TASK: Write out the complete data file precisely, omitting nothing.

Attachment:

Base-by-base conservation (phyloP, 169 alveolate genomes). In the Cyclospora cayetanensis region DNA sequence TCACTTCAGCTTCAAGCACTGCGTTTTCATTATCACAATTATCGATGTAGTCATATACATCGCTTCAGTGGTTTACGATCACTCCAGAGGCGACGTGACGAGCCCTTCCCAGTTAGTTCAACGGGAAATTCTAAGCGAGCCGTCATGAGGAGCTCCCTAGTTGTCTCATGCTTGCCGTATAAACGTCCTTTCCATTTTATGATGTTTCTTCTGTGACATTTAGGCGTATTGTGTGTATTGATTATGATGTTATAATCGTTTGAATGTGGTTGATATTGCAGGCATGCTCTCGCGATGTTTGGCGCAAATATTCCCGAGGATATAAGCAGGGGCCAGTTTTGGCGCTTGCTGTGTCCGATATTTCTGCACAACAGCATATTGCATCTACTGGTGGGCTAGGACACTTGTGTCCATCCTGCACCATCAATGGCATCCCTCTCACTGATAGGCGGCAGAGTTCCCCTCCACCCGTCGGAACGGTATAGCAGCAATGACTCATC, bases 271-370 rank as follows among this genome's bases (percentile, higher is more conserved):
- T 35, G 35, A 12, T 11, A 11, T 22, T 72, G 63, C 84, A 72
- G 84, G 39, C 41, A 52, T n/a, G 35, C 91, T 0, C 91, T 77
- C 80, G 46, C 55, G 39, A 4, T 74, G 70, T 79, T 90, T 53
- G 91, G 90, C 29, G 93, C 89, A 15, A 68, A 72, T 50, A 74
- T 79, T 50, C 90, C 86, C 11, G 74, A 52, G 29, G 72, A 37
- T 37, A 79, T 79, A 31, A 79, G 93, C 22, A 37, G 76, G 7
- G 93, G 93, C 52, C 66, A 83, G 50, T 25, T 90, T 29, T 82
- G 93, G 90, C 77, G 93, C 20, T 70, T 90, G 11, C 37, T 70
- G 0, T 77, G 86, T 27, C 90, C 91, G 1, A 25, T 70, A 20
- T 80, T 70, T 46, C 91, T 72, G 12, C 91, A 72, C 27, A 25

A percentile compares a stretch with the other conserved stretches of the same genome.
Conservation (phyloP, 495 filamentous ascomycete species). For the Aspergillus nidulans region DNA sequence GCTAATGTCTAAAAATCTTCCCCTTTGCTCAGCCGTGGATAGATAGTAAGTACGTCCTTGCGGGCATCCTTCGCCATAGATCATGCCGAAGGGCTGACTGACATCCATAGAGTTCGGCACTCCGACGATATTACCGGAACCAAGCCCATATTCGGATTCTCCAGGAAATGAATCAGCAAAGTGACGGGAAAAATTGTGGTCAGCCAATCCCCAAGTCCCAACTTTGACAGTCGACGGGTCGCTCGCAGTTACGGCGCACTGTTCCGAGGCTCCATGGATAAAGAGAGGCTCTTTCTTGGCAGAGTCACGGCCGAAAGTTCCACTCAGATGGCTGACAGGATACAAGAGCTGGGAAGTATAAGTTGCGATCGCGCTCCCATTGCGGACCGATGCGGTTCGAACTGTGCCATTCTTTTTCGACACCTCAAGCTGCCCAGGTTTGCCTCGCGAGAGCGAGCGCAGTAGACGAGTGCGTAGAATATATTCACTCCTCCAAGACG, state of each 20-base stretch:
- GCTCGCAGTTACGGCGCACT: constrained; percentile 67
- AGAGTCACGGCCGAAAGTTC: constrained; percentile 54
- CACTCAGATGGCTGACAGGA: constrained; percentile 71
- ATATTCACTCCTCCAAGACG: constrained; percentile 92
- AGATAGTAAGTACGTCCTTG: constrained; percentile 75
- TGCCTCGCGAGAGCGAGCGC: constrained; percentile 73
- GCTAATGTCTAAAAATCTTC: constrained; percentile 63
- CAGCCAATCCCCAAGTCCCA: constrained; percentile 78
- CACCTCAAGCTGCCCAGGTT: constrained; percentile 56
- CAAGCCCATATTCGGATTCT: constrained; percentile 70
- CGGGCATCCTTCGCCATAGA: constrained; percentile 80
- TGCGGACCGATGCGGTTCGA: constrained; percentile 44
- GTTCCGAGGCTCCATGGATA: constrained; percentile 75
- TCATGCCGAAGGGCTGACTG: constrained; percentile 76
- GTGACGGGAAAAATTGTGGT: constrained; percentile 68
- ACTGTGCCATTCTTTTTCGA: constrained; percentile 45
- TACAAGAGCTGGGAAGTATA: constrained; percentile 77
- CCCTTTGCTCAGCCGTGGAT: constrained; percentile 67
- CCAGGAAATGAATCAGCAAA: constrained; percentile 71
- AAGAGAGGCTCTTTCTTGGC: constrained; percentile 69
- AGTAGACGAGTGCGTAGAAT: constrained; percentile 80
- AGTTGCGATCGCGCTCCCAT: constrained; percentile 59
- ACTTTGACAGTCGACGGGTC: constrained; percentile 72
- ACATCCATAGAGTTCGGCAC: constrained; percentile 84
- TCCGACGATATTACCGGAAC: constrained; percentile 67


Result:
Base-by-base conservation (phyloP, 169 alveolate genomes). In the Cyclospora cayetanensis region DNA sequence TCACTTCAGCTTCAAGCACTGCGTTTTCATTATCACAATTATCGATGTAGTCATATACATCGCTTCAGTGGTTTACGATCACTCCAGAGGCGACGTGACGAGCCCTTCCCAGTTAGTTCAACGGGAAATTCTAAGCGAGCCGTCATGAGGAGCTCCCTAGTTGTCTCATGCTTGCCGTATAAACGTCCTTTCCATTTTATGATGTTTCTTCTGTGACATTTAGGCGTATTGTGTGTATTGATTATGATGTTATAATCGTTTGAATGTGGTTGATATTGCAGGCATGCTCTCGCGATGTTTGGCGCAAATATTCCCGAGGATATAAGCAGGGGCCAGTTTTGGCGCTTGCTGTGTCCGATATTTCTGCACAACAGCATATTGCATCTACTGGTGGGCTAGGACACTTGTGTCCATCCTGCACCATCAATGGCATCCCTCTCACTGATAGGCGGCAGAGTTCCCCTCCACCCGTCGGAACGGTATAGCAGCAATGACTCATC, bases 271-370 rank as follows among this genome's bases (percentile, higher is more conserved):
- T 35, G 35, A 12, T 11, A 11, T 22, T 72, G 63, C 84, A 72
- G 84, G 39, C 41, A 52, T n/a, G 35, C 91, T 0, C 91, T 77
- C 80, G 46, C 55, G 39, A 4, T 74, G 70, T 79, T 90, T 53
- G 91, G 90, C 29, G 93, C 89, A 15, A 68, A 72, T 50, A 74
- T 79, T 50, C 90, C 86, C 11, G 74, A 52, G 29, G 72, A 37
- T 37, A 79, T 79, A 31, A 79, G 93, C 22, A 37, G 76, G 7
- G 93, G 93, C 52, C 66, A 83, G 50, T 25, T 90, T 29, T 82
- G 93, G 90, C 77, G 93, C 20, T 70, T 90, G 11, C 37, T 70
- G 0, T 77, G 86, T 27, C 90, C 91, G 1, A 25, T 70, A 20
- T 80, T 70, T 46, C 91, T 72, G 12, C 91, A 72, C 27, A 25

A percentile compares a stretch with the other conserved stretches of the same genome.
Conservation (phyloP, 495 filamentous ascomycete species). For the Aspergillus nidulans region DNA sequence GCTAATGTCTAAAAATCTTCCCCTTTGCTCAGCCGTGGATAGATAGTAAGTACGTCCTTGCGGGCATCCTTCGCCATAGATCATGCCGAAGGGCTGACTGACATCCATAGAGTTCGGCACTCCGACGATATTACCGGAACCAAGCCCATATTCGGATTCTCCAGGAAATGAATCAGCAAAGTGACGGGAAAAATTGTGGTCAGCCAATCCCCAAGTCCCAACTTTGACAGTCGACGGGTCGCTCGCAGTTACGGCGCACTGTTCCGAGGCTCCATGGATAAAGAGAGGCTCTTTCTTGGCAGAGTCACGGCCGAAAGTTCCACTCAGATGGCTGACAGGATACAAGAGCTGGGAAGTATAAGTTGCGATCGCGCTCCCATTGCGGACCGATGCGGTTCGAACTGTGCCATTCTTTTTCGACACCTCAAGCTGCCCAGGTTTGCCTCGCGAGAGCGAGCGCAGTAGACGAGTGCGTAGAATATATTCACTCCTCCAAGACG, state of each 20-base stretch:
- GCTCGCAGTTACGGCGCACT: constrained; percentile 67
- AGAGTCACGGCCGAAAGTTC: constrained; percentile 54
- CACTCAGATGGCTGACAGGA: constrained; percentile 71
- ATATTCACTCCTCCAAGACG: constrained; percentile 92
- AGATAGTAAGTACGTCCTTG: constrained; percentile 75
- TGCCTCGCGAGAGCGAGCGC: constrained; percentile 73
- GCTAATGTCTAAAAATCTTC: constrained; percentile 63
- CAGCCAATCCCCAAGTCCCA: constrained; percentile 78
- CACCTCAAGCTGCCCAGGTT: constrained; percentile 56
- CAAGCCCATATTCGGATTCT: constrained; percentile 70
- CGGGCATCCTTCGCCATAGA: constrained; percentile 80
- TGCGGACCGATGCGGTTCGA: constrained; percentile 44
- GTTCCGAGGCTCCATGGATA: constrained; percentile 75
- TCATGCCGAAGGGCTGACTG: constrained; percentile 76
- GTGACGGGAAAAATTGTGGT: constrained; percentile 68
- ACTGTGCCATTCTTTTTCGA: constrained; percentile 45
- TACAAGAGCTGGGAAGTATA: constrained; percentile 77
- CCCTTTGCTCAGCCGTGGAT: constrained; percentile 67
- CCAGGAAATGAATCAGCAAA: constrained; percentile 71
- AAGAGAGGCTCTTTCTTGGC: constrained; percentile 69
- AGTAGACGAGTGCGTAGAAT: constrained; percentile 80
- AGTTGCGATCGCGCTCCCAT: constrained; percentile 59
- ACTTTGACAGTCGACGGGTC: constrained; percentile 72
- ACATCCATAGAGTTCGGCAC: constrained; percentile 84
- TCCGACGATATTACCGGAAC: constrained; percentile 67